|Waterways, Wharfs & Bridges|
From "Newark and Its Leading Businessmen" 1891:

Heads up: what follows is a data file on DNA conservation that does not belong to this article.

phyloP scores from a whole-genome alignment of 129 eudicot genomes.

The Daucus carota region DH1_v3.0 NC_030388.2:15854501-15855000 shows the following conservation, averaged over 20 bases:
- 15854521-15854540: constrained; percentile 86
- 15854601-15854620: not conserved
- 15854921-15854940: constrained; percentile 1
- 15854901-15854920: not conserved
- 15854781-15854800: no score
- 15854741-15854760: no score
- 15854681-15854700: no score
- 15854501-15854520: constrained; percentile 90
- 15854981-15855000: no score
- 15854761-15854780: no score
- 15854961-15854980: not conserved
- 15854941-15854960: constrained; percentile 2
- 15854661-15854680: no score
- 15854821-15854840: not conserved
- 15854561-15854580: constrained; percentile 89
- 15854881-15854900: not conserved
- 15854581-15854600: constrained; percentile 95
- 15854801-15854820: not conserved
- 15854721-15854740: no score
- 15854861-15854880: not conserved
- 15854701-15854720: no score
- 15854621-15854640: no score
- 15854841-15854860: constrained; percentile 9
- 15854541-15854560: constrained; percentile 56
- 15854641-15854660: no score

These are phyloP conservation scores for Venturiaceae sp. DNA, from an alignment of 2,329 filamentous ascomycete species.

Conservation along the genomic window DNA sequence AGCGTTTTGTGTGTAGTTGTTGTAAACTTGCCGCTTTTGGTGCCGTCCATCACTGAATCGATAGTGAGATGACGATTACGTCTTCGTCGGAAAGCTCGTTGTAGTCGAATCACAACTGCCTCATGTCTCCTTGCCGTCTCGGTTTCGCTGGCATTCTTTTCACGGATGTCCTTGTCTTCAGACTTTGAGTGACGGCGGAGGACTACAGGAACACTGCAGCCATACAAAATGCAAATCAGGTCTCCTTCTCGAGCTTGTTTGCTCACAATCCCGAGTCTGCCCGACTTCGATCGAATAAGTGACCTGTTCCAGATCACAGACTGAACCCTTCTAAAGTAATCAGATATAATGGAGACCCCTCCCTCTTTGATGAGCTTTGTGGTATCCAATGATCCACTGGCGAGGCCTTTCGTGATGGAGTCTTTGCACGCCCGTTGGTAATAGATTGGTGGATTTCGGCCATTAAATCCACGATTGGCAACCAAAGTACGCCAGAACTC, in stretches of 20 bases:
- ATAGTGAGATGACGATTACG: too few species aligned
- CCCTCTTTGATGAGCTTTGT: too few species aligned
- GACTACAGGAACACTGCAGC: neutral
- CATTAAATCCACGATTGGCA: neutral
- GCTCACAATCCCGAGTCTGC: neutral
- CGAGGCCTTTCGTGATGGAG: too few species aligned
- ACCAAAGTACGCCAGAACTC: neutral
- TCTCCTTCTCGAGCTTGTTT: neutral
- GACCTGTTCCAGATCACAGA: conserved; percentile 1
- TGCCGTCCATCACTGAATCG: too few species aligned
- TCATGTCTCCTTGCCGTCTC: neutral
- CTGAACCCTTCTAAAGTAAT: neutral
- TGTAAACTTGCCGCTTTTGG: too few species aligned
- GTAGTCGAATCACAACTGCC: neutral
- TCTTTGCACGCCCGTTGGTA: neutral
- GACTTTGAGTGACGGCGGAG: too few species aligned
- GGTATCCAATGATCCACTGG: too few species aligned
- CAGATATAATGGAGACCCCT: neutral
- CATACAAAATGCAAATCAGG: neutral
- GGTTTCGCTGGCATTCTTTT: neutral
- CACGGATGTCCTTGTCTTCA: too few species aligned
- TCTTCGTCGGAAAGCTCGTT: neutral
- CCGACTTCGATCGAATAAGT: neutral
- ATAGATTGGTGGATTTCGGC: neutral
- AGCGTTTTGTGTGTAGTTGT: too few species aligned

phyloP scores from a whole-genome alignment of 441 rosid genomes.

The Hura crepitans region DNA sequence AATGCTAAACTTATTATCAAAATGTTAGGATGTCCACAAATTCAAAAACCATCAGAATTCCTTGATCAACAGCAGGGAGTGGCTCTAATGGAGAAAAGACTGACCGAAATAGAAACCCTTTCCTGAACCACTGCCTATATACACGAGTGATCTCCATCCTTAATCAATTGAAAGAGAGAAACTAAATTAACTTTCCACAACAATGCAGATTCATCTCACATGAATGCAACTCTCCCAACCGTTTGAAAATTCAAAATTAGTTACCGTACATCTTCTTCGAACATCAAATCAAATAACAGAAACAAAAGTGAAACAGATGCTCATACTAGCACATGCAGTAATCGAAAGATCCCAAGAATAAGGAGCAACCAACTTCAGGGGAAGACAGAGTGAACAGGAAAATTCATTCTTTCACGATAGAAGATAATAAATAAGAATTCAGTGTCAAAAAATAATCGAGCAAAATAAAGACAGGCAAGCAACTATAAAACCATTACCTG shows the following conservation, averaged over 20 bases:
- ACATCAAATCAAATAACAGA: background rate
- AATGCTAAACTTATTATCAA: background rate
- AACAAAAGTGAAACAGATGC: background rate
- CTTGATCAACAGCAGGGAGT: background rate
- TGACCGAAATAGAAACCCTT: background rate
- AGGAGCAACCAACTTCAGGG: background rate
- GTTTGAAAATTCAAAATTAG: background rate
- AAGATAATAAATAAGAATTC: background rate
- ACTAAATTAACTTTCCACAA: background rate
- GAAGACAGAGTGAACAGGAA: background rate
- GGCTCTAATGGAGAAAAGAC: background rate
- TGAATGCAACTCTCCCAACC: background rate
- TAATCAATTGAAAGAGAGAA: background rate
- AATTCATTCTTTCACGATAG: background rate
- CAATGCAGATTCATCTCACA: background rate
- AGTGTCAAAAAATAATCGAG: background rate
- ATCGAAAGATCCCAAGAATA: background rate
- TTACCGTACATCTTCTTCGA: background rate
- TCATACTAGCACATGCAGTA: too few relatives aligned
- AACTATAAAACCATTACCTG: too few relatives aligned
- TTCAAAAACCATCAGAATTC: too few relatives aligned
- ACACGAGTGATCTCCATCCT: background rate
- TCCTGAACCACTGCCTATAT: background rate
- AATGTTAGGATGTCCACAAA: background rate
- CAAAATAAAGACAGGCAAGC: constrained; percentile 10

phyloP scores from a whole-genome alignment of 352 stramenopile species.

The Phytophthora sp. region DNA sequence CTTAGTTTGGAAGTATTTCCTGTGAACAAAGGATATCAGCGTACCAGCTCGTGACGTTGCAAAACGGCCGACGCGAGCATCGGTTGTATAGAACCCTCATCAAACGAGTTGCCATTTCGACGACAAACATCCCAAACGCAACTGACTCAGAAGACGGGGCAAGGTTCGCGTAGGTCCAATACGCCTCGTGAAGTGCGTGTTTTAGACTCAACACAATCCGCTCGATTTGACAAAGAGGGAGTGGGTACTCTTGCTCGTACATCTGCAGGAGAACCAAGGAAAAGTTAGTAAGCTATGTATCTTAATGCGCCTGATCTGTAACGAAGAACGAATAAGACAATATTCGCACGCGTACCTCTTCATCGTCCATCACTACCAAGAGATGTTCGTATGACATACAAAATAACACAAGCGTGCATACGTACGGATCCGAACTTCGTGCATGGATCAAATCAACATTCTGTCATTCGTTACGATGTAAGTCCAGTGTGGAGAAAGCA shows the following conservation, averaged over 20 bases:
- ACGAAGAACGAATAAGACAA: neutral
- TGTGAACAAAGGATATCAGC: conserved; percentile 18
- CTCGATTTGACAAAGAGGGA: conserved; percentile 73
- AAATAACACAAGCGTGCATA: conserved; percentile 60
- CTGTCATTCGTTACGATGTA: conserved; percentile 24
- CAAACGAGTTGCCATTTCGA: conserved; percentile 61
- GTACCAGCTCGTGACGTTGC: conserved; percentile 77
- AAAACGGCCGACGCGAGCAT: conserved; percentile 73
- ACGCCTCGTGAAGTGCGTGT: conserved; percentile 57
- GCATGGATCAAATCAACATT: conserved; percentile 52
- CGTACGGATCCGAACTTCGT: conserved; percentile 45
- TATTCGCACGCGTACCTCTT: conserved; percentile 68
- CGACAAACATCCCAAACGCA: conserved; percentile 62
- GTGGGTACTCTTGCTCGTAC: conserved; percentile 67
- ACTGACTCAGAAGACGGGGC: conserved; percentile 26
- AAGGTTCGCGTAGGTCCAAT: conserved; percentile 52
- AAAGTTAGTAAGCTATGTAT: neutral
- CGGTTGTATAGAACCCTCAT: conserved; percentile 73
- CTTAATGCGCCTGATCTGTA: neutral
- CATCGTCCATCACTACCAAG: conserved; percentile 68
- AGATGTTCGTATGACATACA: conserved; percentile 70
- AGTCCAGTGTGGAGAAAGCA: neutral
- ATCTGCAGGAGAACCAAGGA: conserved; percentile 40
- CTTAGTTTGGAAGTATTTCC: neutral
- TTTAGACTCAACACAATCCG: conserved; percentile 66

The Passaic River is spanned at Newark by eight bridges, five of which belong to the railroads, the others being exclusively for vehicles and pedestrians. Two of the five railroad bridges have accommodations for pedestrians also, so that there are really five bridges that can be used for foot travel. With two exceptions, all these bridges are handsome and substantial iron structures, on which large sums of money have been expended. Of the three bridges devoted to public travel, two are the joint property of the counties of Essex and Hudson, and one is the property of a private corporation, which still exacts a toll for crossing it. Of the railroad bridges, the Pennsylvania Railroad Company has two, and the Delaware, Lackawanna and Western, Erie and New York and Greenwood Lake compa
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